The Sunday Mail
THERE was something tragic — and yet poetic — about Tarisai Musakanda’s presence during the just-ended first Test between Zimbabwe and Sri Lanka at Harare Sports Club last week.
The Asian nation is the team he made his Test and ODI debuts with back in 2017 (Colombo) and Bulawayo (2016).
As his compatriots began a new era of cricket for the nation, more so against a foe he is all too familiar with, Musakanda was forced to watch from the bleachers.
It was enough to prompt the top order batsman to rethink the choices he had made so far.
Musakanda is alleged to have recorded a 0.098 during a breathalyser test last month. He was, therefore, convicted for driving under the influence of alcohol.
Now after being sacked by Australian Club New City for failing to report the DUI (driving under the influence) charge, Musakanda has the mammoth tasks of rebuilding his reputation and trying to get back into contention for selection.
Said the former New City top order batsman: “It was one Sunday afternoon and there was a Christmas party for the kids at my club,” said Musakanda.
“In socialising with people, I had a couple of drinks, three I think. When I was on my third drink, I received a call from Innocent Kaia (another Zimbabwe cricketer).
“We play in the same league and he stays close by. He invited me over to watch some cricket, and also to get something to eat.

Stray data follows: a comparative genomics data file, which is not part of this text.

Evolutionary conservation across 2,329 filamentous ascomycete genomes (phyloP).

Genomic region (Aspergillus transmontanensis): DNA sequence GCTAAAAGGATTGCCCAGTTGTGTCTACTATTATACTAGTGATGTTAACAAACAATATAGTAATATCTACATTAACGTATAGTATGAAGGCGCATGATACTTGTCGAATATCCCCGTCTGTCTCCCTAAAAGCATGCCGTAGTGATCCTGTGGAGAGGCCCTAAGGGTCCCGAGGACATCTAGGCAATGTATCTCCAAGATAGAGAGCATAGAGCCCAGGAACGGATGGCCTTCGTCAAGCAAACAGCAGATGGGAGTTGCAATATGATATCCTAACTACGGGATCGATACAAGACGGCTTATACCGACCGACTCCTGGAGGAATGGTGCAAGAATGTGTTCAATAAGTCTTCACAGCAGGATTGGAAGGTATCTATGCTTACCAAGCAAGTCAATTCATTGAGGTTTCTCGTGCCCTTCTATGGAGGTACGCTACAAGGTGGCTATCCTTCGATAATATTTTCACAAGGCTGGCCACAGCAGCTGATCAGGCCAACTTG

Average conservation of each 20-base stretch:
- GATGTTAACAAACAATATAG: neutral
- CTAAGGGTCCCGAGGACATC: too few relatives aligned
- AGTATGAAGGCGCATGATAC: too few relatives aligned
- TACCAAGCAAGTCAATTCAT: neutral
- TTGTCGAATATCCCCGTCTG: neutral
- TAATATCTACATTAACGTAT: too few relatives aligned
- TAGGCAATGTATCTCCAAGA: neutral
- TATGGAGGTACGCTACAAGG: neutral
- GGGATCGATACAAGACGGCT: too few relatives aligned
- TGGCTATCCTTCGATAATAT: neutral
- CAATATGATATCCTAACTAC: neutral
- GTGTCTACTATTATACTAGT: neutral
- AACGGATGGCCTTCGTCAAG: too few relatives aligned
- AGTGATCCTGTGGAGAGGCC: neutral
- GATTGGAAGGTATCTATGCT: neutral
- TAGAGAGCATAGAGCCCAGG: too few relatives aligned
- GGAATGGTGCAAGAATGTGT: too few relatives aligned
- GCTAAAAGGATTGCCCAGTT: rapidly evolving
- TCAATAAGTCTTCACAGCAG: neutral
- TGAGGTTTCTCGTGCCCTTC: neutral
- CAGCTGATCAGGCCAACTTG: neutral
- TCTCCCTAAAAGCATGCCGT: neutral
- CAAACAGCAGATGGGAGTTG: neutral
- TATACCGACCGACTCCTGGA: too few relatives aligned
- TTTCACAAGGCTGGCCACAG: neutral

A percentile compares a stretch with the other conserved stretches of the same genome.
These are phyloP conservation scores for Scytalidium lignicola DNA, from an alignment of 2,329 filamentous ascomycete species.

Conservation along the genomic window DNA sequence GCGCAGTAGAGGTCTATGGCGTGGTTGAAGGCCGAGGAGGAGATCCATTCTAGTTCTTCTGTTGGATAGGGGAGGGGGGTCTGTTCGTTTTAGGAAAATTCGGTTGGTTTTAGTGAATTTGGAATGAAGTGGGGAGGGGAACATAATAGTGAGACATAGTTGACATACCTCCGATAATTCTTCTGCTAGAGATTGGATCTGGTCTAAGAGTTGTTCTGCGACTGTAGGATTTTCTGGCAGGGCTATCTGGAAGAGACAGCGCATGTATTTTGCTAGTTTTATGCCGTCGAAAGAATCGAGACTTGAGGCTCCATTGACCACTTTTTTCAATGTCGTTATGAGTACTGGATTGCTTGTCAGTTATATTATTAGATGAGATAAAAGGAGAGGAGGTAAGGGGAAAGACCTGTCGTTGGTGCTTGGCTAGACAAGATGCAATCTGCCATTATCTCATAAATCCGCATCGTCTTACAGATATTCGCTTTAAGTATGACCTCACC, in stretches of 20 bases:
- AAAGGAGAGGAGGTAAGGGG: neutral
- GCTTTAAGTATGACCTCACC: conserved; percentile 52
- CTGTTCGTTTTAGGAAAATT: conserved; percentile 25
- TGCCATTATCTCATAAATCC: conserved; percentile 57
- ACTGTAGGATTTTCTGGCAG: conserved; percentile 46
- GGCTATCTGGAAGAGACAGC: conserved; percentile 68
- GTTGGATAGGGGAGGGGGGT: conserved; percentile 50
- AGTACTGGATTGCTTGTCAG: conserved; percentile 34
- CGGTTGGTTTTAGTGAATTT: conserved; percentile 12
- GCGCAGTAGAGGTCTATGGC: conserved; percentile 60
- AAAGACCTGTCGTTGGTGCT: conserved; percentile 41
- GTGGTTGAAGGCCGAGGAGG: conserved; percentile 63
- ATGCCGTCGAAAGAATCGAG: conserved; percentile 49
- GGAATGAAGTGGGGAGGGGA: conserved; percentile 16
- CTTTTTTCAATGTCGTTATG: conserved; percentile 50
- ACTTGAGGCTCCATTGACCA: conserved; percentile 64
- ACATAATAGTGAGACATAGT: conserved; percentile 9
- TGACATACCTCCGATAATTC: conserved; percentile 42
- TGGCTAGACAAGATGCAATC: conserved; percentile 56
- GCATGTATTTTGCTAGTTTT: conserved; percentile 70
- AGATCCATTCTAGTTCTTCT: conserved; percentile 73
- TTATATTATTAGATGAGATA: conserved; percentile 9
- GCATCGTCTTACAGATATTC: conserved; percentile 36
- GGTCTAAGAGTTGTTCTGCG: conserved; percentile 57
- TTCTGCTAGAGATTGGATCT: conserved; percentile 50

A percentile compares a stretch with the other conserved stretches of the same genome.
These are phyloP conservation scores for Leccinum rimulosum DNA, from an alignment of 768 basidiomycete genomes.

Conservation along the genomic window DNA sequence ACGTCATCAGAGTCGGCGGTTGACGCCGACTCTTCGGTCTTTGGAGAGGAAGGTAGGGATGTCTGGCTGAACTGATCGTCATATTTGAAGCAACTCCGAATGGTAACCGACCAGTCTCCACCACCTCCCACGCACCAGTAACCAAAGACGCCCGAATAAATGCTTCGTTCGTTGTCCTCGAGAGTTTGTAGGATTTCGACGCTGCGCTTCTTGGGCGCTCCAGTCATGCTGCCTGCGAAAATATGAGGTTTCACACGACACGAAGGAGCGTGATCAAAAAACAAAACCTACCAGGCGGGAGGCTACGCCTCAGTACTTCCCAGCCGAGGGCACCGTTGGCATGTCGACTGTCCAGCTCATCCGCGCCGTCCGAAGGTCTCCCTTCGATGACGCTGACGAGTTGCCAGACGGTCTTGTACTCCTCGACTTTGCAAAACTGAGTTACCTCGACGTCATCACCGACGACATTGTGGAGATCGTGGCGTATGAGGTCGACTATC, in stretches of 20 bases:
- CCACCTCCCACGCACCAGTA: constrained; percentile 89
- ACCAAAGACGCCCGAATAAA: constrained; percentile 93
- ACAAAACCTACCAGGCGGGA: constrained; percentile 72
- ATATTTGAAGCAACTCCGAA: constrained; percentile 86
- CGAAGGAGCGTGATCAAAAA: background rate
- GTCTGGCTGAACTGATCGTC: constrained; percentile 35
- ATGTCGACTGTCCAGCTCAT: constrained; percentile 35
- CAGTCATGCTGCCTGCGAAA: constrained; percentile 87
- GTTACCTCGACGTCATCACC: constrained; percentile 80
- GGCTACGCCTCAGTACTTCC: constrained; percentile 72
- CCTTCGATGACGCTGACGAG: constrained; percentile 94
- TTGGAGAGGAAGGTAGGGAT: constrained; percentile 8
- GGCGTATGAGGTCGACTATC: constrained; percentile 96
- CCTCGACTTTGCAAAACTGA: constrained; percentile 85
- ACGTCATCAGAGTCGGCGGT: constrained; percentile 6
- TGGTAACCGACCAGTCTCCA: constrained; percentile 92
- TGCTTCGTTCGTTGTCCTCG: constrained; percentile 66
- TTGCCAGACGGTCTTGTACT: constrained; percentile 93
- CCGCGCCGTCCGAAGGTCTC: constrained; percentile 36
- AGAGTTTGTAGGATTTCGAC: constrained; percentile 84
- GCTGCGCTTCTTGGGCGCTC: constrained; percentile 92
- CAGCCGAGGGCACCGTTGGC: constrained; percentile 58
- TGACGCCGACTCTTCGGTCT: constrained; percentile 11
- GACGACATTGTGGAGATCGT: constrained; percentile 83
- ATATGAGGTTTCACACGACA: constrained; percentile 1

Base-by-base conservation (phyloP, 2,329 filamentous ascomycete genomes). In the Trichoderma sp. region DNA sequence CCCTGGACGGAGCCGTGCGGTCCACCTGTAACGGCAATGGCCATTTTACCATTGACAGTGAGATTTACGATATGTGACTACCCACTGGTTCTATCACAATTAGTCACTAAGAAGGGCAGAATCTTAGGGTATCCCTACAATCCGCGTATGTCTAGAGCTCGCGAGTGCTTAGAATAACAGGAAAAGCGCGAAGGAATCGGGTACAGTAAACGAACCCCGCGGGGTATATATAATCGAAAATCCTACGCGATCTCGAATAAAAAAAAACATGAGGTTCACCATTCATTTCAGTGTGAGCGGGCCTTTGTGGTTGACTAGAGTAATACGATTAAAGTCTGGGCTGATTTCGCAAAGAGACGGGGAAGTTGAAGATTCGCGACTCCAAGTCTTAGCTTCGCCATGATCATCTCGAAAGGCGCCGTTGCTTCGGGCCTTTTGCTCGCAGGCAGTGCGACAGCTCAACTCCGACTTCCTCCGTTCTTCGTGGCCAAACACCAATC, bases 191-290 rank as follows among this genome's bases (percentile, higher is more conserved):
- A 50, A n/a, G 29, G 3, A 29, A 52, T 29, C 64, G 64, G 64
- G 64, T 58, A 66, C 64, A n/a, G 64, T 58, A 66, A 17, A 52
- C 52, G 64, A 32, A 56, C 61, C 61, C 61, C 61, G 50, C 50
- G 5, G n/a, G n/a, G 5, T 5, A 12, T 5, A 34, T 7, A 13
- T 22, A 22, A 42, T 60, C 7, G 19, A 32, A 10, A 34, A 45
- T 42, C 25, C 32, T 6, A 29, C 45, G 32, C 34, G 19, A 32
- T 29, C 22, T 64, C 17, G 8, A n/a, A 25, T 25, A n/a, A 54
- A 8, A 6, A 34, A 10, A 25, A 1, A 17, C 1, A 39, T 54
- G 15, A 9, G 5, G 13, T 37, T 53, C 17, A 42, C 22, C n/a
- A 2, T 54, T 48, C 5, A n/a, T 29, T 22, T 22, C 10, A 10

“As soon as I finished that third drink I drove out. I also realised that I had to pick one of my friends (Romario). Unfortunately, l got pulled over on my way to his house,” said Musakanda.
The routine stop took a turn for the worse.
“I took a breath test and I was over the limit,” said Musakanda.
“We went to the station and I took the proper breath test. I was still over the limit.
“They said they couldn’t fine or hold me there, but they set a court date for me.
“On the set day — January 6 — I went to court and was found guilty. All I had to do was pay a fine, but the next day there was an article in the newspaper.
“The worst thing was that I hadn’t told my club about this incident, I thought I would just pay my fine and life would move on.
“But when the club found out, they were angry. Soon I was receiving phone calls from other clubs, they said I could come play for them,” he said.
But despite the offers, Musakanda had a lot on his mind and decided to retreat back home to freshen up.
“There was nothing from the Australian immigration, my visa is still valid, but I decided to return home a bit.
“Cricket is being played here, and playing obviously gets me back in contention for selection.
“So here I am, back home and raring to go,” he said.
But his return is not exactly what he had hoped for as Musakanda is currently nursing a broken heart after breaking up with his girlfriend.
“The break-up with my girlfriend was very tough. I do not have the right words to describe it, except to say it was unexpected. I am trying to pick up the pieces.
“However, I feel blessed and I am thankful to be back home and together with my supportive family,” he said.
The whole debacle has given the 25-year-old some time to reflect.
“This whole situation has got me thinking about the opportunities I got and never used, the decisions I have made.
“Talking to God is important. Prayer has helped me get clearer perspectives.
“The word ‘professional’ means a lot. Reflecting on this incident, I realise that I wasn’t very professional.
“But I don’t think I would have managed to stay in Australia, it’s better to be home with the people that understand me.
“While I still drink, what I drink and the quantities I drink have changed. Drinking and socialising goes well together. However when the time comes I will stop drinking altogether,” he said.